What you might not see, what I had not seen before, was all of the preparation. The preparation of supplies for parties and clubs. The preparation of their hearts. The cultural information they are learning. The ways that those who are coming to you truly want to serve. They want to help you with your calling. They want to work.
What I also had never seen before is that, especially for teen and college kids, you are not just getting one person, you are getting a herd of people. You only saw my niece, but her parents, aunts, grandma, friends, and especially her three younger sisters are now invested in your ministry.
She came home changed.
She knows your name, dear missionary. She has shared the stories you told. Our family now agonizes that children in your village have permanent brain damage because Tylenol isn’t available when they get a fever. The children that she spent a week feeding, playing with, and singing to? We know their names. A place on the globe, the place that is dear to you, is now dear to us.
I understand that this letter is still rather focused on the difference this trip made for her. It is rather “sent one” focused.
I guess what I am trying to say, is thank you. Thank you for opening your hearts to her. For sharing your story for the umpteenth time. For putting up with teens who refused to eat the food you worked so hard to provide, eating instead another granola bar (not my niece, but she shared stories of her teammates too!).
Before this summer, I only saw these trips through the lens of how much work they were for me on the field. What I didn’t grasp was how, like the loaves and fishes Jesus used to feed the masses, summer trips can feed the Great Commission. They can feed God’s heart for his people. They feed future generations of missions. That one week will ripple out through the years in ways you and I can’t imagine.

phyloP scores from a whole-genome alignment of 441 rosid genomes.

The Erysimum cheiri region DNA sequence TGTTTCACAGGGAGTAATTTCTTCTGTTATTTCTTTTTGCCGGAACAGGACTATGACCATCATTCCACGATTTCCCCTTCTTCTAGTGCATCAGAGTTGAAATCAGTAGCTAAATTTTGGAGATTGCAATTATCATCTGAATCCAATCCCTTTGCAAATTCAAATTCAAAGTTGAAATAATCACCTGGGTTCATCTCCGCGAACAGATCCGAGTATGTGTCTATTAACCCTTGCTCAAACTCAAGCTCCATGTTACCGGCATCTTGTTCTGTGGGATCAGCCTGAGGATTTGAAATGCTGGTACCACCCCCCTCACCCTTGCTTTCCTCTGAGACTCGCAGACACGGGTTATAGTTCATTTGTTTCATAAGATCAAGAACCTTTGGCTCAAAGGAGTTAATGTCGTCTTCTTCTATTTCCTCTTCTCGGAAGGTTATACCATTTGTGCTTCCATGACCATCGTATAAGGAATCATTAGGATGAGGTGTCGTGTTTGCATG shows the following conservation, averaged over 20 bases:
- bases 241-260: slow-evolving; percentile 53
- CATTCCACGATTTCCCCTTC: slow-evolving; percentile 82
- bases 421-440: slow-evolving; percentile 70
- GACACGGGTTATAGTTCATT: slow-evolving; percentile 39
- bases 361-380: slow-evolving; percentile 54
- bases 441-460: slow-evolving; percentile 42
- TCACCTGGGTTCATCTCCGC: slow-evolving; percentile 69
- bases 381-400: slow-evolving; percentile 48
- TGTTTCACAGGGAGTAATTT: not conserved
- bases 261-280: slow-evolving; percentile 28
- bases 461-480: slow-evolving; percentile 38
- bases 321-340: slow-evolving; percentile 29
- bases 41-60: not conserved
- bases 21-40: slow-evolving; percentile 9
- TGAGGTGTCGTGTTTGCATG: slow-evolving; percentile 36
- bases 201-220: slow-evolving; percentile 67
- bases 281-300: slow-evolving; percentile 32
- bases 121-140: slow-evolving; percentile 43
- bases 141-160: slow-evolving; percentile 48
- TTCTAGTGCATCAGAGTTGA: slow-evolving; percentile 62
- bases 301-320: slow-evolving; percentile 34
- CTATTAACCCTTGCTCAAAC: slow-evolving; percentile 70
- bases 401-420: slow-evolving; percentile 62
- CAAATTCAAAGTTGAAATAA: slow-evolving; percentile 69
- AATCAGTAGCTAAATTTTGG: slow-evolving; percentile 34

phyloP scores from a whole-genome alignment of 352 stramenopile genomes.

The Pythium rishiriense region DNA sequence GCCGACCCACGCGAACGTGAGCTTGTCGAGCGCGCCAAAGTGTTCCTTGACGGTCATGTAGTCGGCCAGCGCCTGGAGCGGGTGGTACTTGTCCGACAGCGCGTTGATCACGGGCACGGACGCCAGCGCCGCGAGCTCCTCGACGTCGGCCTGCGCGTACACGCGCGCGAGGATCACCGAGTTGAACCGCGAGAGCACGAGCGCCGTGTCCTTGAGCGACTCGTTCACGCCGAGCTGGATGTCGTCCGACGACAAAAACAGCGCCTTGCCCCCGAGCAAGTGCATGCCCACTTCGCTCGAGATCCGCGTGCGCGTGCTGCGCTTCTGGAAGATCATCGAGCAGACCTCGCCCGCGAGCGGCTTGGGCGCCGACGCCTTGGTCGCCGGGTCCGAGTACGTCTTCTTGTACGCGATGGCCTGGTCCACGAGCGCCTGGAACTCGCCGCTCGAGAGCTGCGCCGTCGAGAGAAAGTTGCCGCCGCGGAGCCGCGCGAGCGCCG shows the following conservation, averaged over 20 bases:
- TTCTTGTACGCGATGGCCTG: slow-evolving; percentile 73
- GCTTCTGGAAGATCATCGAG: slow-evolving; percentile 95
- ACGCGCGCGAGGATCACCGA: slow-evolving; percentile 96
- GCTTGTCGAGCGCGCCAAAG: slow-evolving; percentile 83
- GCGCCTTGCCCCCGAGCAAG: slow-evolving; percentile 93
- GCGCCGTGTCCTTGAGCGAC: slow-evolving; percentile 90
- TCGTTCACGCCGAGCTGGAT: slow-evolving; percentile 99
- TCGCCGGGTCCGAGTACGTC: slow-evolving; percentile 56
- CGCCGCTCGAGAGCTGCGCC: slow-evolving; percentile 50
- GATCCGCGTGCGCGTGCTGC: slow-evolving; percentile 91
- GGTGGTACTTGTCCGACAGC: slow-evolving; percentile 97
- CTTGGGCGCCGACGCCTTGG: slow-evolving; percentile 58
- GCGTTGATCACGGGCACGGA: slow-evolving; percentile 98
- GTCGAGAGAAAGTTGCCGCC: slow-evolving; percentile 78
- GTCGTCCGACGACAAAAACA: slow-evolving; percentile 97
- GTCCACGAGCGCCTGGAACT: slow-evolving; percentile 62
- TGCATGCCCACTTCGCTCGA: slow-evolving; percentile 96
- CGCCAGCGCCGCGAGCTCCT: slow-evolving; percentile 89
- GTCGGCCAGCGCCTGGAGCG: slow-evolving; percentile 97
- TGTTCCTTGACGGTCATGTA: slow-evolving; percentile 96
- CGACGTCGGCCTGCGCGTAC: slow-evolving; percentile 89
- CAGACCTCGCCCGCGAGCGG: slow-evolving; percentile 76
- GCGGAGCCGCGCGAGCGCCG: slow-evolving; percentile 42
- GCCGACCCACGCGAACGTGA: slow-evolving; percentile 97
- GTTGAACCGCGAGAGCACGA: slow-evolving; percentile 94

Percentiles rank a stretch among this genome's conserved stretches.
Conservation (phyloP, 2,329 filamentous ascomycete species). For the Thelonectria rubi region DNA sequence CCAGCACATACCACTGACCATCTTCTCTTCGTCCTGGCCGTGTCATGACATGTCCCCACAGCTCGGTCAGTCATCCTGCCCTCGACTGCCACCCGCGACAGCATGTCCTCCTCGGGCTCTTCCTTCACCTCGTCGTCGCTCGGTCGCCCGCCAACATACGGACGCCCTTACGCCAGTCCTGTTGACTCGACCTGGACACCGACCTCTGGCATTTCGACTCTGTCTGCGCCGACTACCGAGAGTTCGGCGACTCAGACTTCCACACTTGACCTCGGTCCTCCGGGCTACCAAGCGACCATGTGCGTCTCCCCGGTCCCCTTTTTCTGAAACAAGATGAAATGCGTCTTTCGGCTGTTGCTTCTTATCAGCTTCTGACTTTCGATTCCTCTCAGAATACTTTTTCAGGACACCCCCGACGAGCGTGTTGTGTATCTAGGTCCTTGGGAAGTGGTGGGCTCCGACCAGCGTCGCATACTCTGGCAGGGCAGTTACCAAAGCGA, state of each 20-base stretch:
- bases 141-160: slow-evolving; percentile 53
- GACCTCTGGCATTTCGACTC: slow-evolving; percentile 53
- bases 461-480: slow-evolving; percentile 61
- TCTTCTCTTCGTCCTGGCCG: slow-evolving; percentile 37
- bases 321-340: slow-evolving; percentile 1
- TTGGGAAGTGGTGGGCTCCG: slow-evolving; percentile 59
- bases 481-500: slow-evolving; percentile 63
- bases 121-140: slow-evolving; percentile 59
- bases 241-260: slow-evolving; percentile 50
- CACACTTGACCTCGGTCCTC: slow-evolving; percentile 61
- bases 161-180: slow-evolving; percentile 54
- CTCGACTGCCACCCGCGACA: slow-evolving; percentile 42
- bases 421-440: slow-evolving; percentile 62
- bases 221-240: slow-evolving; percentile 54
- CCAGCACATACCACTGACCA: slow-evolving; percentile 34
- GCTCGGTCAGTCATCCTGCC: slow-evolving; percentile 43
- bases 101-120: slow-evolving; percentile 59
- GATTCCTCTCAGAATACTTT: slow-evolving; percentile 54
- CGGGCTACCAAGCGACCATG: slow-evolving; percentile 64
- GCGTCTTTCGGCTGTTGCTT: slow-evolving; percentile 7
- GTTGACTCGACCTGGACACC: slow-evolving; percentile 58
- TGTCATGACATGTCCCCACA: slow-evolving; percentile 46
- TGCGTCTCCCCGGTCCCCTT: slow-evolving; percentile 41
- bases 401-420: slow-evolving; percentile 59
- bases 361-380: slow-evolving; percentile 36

You might not remember my niece’s name because you will see several trips this summer. She’s a quiet girl. She’s the one who will hold the disabled four-year-old for hours and sing to them. She’s the one who now sees the value of learning the language because the quiet cook on your property? She wishes she could have talked to her.
She came home changed by the poverty she saw. She returned and the word she used more than another other to describe the people she served? Joy. She saw how God is not White and American and Well-educated. When the cook started to sing How Great Thou Art in your language and my niece sang it in English? She will carry that for the rest of her days.
The extra hours these trips cost you? The foolish questions the participants ask? The food they won’t eat? It is worth it. God took the diamond of summer trips and tilted it so I saw more of its beauty than I have before.
Thank you for hosting my niece.
Her loving aunt,
P.S. I still have opinions about short term trips. But they are a bit fuzzier than before. My overwhelming sense that I really knew what was the right way to “do missions” has been, um, challenged. Love will do that, won’t it? Slow me down enough to keep me really asking the questions and not just spouting off the same answers I have for years. I’m sorry if this letter is a bit all over the place. I’ve reworked it and reworked it. But I feel all over the place, so how can my words not be as well?